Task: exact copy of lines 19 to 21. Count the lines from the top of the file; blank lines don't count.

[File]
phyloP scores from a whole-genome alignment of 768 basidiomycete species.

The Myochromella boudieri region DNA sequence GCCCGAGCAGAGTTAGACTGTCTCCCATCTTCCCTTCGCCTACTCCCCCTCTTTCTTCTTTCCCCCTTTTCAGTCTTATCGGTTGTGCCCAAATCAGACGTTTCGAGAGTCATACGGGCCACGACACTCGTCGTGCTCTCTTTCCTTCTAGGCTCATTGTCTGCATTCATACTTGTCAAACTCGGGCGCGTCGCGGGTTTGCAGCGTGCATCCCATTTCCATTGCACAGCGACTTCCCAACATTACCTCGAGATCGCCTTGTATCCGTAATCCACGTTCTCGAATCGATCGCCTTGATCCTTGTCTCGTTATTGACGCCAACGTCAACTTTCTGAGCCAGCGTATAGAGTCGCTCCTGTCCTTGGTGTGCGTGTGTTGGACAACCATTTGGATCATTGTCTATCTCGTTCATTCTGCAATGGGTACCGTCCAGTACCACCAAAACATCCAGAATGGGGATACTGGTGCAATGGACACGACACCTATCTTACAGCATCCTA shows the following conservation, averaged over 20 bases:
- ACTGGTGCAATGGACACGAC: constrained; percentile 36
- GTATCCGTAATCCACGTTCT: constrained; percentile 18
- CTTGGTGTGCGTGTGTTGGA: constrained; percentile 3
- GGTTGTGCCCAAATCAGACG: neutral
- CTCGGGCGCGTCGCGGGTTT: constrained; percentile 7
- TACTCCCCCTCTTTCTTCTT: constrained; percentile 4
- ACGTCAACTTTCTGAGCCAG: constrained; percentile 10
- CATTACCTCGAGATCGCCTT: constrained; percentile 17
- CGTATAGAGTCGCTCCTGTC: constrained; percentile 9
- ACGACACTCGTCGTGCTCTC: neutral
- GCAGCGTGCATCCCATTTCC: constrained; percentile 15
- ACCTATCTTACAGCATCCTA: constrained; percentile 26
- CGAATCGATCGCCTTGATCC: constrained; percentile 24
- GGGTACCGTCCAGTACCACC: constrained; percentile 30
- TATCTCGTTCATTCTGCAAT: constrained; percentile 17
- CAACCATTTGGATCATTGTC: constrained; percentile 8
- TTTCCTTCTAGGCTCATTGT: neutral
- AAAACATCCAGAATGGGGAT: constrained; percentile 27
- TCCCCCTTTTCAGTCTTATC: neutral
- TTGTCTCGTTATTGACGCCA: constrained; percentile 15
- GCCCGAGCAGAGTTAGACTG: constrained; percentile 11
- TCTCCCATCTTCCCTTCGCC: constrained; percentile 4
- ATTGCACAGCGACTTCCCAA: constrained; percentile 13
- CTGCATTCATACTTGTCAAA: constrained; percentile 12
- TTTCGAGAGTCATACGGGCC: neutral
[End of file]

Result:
- TTTCCTTCTAGGCTCATTGT: neutral
- AAAACATCCAGAATGGGGAT: constrained; percentile 27
- TCCCCCTTTTCAGTCTTATC: neutral